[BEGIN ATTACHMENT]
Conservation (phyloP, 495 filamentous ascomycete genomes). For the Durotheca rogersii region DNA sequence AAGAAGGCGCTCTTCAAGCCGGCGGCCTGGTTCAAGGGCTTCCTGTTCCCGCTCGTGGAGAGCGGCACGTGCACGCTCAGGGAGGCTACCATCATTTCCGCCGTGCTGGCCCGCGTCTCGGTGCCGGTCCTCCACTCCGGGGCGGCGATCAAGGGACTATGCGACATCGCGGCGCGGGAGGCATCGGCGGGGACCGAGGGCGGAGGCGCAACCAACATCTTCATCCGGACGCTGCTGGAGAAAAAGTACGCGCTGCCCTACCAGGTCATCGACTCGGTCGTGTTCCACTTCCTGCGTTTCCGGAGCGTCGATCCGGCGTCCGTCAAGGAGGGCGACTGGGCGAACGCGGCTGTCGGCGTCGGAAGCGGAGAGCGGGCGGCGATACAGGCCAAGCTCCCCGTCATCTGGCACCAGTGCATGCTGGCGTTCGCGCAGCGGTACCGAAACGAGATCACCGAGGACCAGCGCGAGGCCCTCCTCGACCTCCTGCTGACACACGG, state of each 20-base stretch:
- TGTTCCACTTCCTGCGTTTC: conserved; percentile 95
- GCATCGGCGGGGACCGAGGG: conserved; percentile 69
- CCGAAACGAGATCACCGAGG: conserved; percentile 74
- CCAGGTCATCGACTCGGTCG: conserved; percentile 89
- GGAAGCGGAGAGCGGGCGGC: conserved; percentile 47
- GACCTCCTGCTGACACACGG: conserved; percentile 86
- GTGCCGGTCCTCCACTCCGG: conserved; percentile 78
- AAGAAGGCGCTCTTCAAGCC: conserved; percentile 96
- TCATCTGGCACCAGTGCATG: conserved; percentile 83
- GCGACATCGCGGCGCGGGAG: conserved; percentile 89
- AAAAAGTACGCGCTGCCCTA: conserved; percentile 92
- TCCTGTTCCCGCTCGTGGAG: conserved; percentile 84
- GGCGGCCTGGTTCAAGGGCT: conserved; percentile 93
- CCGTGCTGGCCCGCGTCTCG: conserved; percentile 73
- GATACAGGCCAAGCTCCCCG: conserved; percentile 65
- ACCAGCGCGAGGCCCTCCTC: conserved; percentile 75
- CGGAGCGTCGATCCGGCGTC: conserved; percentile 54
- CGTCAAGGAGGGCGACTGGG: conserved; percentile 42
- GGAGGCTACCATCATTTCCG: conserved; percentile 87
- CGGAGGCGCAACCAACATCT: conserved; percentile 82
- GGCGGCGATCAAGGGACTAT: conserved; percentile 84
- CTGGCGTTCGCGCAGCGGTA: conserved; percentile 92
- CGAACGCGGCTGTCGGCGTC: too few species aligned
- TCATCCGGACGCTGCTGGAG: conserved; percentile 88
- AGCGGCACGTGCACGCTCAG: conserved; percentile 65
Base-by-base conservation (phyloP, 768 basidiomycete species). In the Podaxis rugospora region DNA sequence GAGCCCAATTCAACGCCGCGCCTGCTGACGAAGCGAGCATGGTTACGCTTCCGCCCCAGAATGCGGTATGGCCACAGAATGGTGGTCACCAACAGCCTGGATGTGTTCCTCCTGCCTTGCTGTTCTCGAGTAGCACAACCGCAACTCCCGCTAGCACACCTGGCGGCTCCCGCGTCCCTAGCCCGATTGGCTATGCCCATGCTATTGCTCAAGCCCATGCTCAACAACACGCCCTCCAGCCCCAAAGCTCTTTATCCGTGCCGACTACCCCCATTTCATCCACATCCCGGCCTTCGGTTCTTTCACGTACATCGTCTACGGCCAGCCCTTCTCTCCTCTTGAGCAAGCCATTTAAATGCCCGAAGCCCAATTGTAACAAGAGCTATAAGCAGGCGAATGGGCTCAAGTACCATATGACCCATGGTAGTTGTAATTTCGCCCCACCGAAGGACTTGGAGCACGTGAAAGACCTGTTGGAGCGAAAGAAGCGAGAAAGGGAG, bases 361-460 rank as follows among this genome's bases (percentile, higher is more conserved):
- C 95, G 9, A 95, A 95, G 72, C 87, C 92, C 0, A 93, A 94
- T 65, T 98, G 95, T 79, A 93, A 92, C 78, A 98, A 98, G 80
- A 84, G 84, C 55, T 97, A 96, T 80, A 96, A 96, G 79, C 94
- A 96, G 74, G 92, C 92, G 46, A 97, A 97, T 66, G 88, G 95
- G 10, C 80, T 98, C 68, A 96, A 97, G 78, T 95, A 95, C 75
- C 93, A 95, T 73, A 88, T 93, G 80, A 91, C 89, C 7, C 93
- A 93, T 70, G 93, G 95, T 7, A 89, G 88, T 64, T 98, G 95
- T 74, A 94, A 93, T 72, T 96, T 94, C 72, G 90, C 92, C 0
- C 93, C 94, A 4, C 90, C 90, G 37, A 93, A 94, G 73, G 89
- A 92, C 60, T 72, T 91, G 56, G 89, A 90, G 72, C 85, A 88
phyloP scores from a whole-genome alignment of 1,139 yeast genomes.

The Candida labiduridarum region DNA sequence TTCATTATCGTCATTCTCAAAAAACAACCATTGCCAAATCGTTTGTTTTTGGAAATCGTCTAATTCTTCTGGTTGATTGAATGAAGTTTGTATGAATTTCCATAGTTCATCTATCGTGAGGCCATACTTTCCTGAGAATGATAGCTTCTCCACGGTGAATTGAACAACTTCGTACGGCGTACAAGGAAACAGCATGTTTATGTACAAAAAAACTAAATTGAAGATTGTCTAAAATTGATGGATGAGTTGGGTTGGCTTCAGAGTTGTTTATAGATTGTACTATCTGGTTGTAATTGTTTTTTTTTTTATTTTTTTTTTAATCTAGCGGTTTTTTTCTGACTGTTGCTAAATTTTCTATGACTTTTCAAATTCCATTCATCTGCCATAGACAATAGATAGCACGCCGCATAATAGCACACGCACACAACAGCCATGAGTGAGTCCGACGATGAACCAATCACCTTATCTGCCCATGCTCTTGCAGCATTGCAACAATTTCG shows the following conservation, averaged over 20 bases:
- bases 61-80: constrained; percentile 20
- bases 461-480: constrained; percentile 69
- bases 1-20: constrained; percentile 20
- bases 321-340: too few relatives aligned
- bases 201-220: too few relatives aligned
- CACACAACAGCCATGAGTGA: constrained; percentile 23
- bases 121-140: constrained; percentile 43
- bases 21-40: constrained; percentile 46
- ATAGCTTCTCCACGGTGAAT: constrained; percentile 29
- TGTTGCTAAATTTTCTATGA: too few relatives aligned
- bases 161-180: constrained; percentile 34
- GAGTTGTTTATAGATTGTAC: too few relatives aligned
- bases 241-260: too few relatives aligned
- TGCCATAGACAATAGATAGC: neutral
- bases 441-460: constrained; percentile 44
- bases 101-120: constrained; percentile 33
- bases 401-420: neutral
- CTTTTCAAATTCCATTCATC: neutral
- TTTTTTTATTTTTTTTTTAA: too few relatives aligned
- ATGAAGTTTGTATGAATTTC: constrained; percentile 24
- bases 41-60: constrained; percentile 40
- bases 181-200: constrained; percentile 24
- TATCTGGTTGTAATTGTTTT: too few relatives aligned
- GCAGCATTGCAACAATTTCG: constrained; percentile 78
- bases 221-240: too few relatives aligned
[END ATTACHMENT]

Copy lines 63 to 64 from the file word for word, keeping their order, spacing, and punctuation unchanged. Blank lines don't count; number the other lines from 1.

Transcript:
- GCAGCATTGCAACAATTTCG: constrained; percentile 78
- bases 221-240: too few relatives aligned